"When we are ashamed about where we are spiritually, we have two choices: We can create a false front and a glittering image, or we can be honest before God, ourselves and others about our weakness and allow transformation to occur. We will not have the energy or resources to do both; we must choose one or the other."

"Humility is at root a celebration of our freedom in Christ; we are freed from having to make a certain impression or create a false front."

"Humility is simply admitting what is true."

"...God is supreme truth; and to be humble is to walk in truth, for it is a very deep truth that of ourselves we have nothing good but only misery and nothingness. Whoever does not understand this walks in falsehood." ~Teresa of Avila

"A peasant shut up in his village only partially knows his wretchedness, but let him see rich palaces, a superb court, and he will realize all the poverty of his village. He cannot endure its hovels after a sight of so much magnificence. It is thus that we see our ugliness and worthlessness in the beauty and infinite grandeur of God." ~Fenelon

"It's easy for a man or woman to be proud until he or she gains a glimpse of the God of the universe. Once we see what could be, humility is as natural a reaction as a child squinting his or her eyes to block out the glare of the sun."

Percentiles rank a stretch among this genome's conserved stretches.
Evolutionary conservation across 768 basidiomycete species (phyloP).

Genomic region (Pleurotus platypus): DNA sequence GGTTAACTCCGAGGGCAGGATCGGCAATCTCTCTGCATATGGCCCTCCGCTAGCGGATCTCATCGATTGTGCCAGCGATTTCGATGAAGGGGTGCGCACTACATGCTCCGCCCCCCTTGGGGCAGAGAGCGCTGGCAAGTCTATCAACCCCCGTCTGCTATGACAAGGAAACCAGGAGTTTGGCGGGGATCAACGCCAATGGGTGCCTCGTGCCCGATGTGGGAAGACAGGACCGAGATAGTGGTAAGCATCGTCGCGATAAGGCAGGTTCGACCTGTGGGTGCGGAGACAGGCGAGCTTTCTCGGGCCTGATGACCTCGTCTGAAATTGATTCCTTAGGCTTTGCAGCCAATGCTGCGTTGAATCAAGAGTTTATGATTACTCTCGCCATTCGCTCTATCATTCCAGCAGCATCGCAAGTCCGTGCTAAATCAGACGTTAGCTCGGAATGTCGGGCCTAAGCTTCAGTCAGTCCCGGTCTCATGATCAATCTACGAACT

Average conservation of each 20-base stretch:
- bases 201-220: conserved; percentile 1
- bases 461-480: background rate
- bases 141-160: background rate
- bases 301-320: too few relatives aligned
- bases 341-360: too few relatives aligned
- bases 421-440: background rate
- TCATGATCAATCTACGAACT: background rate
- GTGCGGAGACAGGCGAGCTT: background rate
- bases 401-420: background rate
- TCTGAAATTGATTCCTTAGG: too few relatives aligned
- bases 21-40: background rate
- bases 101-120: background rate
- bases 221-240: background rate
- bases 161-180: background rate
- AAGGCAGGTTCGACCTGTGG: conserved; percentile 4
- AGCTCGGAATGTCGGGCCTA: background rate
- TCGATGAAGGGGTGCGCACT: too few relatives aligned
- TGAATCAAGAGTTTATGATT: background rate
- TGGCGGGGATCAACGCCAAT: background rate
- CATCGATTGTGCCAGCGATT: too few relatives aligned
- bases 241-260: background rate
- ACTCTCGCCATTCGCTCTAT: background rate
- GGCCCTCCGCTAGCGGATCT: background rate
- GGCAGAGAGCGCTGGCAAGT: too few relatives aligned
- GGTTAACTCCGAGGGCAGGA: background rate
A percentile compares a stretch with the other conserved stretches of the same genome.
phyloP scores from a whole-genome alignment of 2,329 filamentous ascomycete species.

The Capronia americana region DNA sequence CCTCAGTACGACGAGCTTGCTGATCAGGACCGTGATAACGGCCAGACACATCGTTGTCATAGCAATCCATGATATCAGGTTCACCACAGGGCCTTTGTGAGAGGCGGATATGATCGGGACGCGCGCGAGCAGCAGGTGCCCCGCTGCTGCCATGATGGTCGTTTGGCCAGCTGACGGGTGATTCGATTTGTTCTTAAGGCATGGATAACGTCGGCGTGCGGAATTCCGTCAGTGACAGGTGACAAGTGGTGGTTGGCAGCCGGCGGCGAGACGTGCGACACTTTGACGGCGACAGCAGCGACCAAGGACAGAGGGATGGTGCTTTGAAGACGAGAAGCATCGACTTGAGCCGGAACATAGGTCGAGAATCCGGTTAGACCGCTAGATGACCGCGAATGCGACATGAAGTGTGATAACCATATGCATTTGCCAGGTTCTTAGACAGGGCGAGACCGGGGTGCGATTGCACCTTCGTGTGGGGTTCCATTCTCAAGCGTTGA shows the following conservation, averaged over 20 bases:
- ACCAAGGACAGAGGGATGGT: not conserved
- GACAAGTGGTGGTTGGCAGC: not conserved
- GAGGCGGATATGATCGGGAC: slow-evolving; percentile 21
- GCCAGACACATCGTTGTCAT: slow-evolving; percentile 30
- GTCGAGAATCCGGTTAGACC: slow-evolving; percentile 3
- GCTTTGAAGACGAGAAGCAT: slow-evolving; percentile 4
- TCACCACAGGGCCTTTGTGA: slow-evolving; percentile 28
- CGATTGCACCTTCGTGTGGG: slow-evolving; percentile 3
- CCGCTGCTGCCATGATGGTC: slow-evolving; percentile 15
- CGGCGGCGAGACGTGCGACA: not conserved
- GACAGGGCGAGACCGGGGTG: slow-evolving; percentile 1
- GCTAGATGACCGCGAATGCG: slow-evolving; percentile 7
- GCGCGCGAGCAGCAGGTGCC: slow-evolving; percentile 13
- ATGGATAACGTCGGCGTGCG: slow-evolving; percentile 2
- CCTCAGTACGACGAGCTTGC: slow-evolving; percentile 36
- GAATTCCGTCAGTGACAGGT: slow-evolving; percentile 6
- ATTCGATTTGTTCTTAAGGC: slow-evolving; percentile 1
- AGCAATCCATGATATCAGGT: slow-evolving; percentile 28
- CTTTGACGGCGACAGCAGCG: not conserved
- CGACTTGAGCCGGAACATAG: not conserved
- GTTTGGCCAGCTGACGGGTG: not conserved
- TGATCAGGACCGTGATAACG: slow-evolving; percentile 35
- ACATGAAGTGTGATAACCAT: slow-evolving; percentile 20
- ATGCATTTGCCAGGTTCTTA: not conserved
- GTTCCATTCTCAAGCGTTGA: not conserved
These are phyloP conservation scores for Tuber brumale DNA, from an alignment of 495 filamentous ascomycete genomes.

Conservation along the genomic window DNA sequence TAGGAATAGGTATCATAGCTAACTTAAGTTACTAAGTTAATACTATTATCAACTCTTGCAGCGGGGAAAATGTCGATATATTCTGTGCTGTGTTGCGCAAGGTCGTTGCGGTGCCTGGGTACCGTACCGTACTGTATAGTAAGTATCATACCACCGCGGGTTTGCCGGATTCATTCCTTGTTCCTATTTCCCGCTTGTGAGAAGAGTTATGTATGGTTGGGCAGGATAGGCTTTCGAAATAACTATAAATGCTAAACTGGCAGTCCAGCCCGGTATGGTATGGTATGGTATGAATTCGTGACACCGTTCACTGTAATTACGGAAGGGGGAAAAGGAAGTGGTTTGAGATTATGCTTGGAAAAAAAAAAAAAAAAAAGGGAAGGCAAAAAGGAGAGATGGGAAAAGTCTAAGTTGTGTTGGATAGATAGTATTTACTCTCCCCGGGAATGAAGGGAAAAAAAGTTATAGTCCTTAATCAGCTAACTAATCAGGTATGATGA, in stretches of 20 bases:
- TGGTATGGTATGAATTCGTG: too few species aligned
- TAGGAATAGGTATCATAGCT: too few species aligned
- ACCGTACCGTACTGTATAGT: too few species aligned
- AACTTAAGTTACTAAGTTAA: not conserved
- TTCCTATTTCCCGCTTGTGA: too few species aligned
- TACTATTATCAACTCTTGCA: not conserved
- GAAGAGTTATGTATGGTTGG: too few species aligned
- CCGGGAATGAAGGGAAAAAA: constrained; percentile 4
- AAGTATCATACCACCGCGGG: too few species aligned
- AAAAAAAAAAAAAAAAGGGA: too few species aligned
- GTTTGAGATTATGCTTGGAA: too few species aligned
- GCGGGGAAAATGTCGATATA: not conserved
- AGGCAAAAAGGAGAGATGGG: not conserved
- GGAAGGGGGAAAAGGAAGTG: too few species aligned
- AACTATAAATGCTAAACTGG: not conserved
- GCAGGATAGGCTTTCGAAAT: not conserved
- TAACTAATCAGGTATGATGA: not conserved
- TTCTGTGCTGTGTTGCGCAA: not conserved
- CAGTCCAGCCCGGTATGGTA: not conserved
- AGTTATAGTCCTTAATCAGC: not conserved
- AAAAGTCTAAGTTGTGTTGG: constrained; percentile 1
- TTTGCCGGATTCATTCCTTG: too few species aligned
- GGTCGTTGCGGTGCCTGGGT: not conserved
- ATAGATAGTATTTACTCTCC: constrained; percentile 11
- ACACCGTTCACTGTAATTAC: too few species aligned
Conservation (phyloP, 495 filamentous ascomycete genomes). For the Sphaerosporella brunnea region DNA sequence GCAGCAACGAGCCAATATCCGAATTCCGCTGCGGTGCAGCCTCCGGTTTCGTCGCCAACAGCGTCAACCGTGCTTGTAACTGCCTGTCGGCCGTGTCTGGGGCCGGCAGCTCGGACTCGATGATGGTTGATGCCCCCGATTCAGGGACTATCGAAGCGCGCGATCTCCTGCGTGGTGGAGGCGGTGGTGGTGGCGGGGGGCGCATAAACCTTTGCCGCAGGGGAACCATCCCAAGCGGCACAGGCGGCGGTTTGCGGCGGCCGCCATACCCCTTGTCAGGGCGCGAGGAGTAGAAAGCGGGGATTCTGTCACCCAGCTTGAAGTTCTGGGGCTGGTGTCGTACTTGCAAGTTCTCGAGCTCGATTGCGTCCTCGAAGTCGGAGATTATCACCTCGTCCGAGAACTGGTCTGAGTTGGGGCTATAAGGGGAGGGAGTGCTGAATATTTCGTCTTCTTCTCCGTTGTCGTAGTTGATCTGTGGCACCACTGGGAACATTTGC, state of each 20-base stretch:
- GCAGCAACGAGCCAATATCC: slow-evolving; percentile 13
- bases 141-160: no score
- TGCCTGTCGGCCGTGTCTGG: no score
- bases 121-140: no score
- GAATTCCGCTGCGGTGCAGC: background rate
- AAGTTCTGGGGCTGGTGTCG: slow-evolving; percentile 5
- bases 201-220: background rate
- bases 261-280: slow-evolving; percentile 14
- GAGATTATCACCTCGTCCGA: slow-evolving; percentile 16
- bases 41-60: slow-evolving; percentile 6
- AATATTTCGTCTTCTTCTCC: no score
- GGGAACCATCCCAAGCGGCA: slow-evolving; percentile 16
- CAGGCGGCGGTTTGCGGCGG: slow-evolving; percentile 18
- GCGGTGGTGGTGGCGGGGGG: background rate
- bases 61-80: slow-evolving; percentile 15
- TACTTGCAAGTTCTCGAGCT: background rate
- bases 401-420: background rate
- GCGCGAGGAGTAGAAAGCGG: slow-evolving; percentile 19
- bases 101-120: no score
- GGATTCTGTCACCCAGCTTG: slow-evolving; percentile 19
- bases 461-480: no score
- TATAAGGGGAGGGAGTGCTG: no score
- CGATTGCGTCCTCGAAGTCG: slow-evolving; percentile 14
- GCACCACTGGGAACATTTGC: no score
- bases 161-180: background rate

"I need to be in awe of God today... If I ever lose that profound reverence that leaves me standing silent in fascination and wonder, pride and sin will be waiting to claim my soul."

"Keeping sight of God is vital to humility, just as keeping in touch with humility is vital to seeing God. We cannot maintain one without the other."

"Christian communities, including families and churches, break down in proportion to the loss of humility of their members."

"Community is essential for humility because how we treat others is a better test of our humility than how we treat ourselves."

"If you were in this happy [humbled] state, far from impatiently enduring those who are not, the immense stretch of your heart would make you indulgent and compassionate toward all the weaknesses which shrink selfish hearts. The more perfect we are, the more we get along with imperfection. The Pharisees could not bear the publicans and the women sinners, whom Jesus Christ treated with such gentleness and kindness." ~Fenelon